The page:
Announcing the airstrike in a statement Tuesday, the force said the aircraft had dropped at least 24 guided munitions the past 24 hours.
The B-52’s mission was part of a 96-hour operation that saw USAF aircraft struck what the force said were Taliban training bases and revenue sources, including narcotics laboratories.
"During these strikes, a US Air Force B-52 Stratofortress dropped 24 precision guided munitions on Taliban fighting positions, setting a record of the most guided munitions ever dropped from a B-52," the statement read.
Among the targets there were several stolen Afghan National Army vehicles that had been “converted to vehicle-borne” improvised explosive devices (IEDs), the statement added.
“The Taliban have nowhere to hide,” said General John Nicholson, commander of the American forces in the war-torn country. “There will be no safe haven for any terrorist group bent on bringing harm and destruction to this country.”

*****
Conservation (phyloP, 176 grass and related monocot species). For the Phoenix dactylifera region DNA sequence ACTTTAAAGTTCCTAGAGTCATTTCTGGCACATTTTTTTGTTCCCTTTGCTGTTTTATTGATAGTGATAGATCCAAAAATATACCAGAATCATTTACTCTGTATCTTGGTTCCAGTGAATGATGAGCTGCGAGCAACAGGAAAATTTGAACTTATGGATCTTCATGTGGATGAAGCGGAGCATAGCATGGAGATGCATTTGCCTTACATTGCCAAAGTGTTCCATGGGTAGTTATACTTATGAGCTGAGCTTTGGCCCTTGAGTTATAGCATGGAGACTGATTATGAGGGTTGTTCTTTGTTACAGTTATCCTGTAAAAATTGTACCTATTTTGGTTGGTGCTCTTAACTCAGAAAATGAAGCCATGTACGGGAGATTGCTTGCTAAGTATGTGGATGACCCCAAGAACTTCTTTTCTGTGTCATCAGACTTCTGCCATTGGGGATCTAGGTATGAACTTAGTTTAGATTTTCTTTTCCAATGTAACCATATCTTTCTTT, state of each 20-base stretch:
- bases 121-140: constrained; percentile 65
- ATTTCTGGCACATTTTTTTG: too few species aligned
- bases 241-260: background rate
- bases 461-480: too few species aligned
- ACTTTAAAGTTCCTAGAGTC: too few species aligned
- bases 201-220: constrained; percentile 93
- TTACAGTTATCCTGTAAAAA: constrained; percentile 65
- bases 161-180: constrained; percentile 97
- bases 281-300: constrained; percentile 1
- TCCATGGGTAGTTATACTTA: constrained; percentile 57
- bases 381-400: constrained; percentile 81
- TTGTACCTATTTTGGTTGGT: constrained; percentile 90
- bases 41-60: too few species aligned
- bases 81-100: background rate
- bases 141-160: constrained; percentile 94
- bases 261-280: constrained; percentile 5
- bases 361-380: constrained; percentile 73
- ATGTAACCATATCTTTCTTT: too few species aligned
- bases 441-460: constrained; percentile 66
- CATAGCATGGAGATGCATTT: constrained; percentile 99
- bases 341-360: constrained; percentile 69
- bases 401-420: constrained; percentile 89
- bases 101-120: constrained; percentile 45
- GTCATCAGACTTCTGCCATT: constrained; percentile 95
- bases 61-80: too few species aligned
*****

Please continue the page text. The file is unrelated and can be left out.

The bomber had recently been reconfigured with a conventional rotary launcher (CRL), which allows the 1960s-era aircraft drop conventional, precision-guided weapons from its bomb bay.
The bombing comes amid reports that Washington is stepping up military engagement in Afghanistan by removing its troops from Iraq and redeploying them to Afghanistan.
US President Donald Trump has openly expressed his desire to expand the US military buildup in Afghanistan, contrary to his campaign promises to end the years-long occupation that not only has failed to defeat Taliban but has given rise to Daesh-linked groups in the country.
The American president introduced a new Afghanistan strategy in August, hinting at relaxing the rules of engagement, accelerating strikes and other military actions aimed at producing “an honorable and enduring outcome.”
Since he took office, US troop levels in Afghanistan have nearly doubled– from 8,500 in early 2017 to 14,000 today.
US bombing campaign in Afghanistan took the center of attention last April when a USAF MC-130 aircraft dropped the GBU-43/B Massive Ordnance Air Blast Bomb (MOAB), also known as the "mother of all bombs," on Taliban’s underground tunnels in the Nangarhar province.
The MOAB weighs about 22,000 pounds (9,800 kg), and is said to be the most powerful non-nuclear weapon ever developed.